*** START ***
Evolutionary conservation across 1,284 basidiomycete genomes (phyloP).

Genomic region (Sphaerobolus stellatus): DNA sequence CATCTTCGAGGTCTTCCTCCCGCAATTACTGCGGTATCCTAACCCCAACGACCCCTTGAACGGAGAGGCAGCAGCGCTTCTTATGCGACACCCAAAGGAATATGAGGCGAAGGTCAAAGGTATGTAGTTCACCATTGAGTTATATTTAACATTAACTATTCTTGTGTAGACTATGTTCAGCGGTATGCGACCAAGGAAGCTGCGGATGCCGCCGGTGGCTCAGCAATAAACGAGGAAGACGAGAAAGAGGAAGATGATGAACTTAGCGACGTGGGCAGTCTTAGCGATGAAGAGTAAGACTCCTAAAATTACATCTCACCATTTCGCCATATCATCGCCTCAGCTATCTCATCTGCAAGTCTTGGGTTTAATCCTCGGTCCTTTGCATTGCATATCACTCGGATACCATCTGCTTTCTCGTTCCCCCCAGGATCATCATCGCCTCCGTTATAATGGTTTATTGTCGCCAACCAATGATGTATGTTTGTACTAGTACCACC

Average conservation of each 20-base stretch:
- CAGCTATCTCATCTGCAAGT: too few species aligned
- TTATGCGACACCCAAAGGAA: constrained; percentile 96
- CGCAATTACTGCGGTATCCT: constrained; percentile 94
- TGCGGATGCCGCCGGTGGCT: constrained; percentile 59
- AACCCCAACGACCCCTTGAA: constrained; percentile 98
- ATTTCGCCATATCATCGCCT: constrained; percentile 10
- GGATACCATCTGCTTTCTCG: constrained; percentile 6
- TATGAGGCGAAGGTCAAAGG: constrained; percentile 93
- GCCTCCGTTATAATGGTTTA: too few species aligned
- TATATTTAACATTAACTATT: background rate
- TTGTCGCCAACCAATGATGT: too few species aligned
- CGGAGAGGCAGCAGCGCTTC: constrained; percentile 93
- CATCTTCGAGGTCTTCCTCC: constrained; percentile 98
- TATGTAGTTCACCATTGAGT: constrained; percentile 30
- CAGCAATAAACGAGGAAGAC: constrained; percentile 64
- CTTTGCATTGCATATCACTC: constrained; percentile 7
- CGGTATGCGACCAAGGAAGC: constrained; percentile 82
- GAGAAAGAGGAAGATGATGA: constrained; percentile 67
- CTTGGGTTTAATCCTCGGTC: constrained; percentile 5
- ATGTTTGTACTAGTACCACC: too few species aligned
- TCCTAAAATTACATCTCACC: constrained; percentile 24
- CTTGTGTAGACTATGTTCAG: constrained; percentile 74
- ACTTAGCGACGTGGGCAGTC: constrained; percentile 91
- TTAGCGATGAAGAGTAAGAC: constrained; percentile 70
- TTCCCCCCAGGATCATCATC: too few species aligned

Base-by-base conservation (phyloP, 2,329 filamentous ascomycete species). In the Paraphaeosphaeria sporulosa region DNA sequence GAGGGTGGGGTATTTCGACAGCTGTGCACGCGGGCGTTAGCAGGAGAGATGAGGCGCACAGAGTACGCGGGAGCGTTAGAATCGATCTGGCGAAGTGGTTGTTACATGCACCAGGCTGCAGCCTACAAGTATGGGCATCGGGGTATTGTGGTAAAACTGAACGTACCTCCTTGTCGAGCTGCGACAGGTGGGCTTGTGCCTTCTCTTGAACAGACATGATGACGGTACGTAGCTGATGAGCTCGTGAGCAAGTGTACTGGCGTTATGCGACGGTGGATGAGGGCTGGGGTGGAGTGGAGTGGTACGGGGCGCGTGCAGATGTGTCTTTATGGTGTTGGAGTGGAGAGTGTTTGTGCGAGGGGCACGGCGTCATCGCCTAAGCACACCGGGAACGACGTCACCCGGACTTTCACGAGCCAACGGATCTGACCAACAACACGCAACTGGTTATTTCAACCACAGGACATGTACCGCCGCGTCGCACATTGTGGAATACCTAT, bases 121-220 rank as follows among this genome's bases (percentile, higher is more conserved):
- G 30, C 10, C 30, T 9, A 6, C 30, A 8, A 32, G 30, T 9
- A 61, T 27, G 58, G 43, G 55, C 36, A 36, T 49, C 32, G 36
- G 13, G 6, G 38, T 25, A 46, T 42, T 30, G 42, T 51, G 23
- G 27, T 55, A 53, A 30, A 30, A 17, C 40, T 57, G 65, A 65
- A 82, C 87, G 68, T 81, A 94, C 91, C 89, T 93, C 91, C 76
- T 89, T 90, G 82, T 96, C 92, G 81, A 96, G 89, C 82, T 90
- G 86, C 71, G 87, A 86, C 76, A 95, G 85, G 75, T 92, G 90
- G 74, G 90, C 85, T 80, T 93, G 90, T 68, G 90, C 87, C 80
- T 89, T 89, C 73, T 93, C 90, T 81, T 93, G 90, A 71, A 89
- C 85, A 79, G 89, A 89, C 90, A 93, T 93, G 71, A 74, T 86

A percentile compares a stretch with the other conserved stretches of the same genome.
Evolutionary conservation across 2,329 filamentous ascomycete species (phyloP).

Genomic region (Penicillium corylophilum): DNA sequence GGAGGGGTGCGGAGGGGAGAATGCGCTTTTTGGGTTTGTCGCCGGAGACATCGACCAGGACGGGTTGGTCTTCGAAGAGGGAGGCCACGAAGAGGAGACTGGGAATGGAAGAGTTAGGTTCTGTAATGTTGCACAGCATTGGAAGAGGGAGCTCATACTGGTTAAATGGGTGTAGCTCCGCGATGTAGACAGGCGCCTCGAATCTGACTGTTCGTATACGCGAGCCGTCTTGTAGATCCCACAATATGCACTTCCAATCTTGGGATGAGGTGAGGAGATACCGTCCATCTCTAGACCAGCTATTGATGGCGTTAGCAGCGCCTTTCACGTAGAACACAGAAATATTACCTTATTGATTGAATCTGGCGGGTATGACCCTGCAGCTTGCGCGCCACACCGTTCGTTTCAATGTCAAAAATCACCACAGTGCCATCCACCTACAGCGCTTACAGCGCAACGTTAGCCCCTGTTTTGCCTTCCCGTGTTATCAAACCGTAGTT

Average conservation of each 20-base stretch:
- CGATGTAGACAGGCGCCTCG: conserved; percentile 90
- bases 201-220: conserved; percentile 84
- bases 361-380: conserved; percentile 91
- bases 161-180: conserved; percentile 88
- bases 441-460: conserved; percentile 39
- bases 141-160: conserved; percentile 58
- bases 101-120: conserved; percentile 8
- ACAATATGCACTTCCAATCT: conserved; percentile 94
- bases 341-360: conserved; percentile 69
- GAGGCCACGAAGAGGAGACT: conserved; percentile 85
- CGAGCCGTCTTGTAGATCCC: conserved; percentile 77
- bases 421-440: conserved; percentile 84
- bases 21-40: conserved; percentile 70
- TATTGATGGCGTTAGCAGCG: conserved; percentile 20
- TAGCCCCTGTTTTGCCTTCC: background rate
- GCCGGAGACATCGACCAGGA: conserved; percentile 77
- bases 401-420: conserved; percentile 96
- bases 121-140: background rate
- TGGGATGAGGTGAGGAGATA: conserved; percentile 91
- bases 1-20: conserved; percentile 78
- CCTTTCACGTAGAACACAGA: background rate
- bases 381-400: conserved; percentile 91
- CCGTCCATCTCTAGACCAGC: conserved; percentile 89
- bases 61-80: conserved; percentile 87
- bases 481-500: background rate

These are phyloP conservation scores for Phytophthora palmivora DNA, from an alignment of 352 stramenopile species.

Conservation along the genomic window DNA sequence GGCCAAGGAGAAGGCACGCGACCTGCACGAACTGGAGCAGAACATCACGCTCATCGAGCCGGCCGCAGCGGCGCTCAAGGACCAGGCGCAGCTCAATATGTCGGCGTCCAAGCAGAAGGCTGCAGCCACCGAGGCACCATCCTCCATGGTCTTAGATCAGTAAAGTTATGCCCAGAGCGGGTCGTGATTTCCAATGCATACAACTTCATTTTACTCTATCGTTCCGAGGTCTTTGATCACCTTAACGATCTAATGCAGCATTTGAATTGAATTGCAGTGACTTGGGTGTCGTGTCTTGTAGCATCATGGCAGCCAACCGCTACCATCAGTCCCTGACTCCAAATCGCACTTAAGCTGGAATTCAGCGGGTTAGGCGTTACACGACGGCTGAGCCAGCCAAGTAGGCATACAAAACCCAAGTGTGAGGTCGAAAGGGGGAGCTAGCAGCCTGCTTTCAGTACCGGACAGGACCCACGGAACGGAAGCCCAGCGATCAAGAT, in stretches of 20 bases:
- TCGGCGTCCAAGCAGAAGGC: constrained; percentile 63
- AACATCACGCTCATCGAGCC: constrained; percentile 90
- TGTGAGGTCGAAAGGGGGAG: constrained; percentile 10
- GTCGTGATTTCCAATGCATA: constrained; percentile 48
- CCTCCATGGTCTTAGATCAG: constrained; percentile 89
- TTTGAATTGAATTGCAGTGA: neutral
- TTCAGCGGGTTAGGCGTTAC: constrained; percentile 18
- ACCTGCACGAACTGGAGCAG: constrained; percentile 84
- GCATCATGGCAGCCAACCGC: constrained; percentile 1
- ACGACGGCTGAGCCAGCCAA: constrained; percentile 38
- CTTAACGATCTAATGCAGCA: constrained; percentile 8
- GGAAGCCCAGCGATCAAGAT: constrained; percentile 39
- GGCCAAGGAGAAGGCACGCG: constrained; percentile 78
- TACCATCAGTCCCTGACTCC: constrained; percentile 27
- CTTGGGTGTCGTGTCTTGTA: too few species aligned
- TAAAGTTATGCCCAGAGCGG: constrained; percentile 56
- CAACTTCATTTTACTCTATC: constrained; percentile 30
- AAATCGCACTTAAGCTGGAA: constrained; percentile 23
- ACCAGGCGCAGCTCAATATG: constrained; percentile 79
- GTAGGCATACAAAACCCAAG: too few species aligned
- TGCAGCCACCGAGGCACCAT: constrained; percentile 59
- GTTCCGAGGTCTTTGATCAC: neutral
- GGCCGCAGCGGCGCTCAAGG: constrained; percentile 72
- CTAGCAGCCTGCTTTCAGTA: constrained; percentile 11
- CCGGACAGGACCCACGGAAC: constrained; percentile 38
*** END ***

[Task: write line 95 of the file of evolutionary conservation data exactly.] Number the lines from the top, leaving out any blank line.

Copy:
- CCGGACAGGACCCACGGAAC: constrained; percentile 38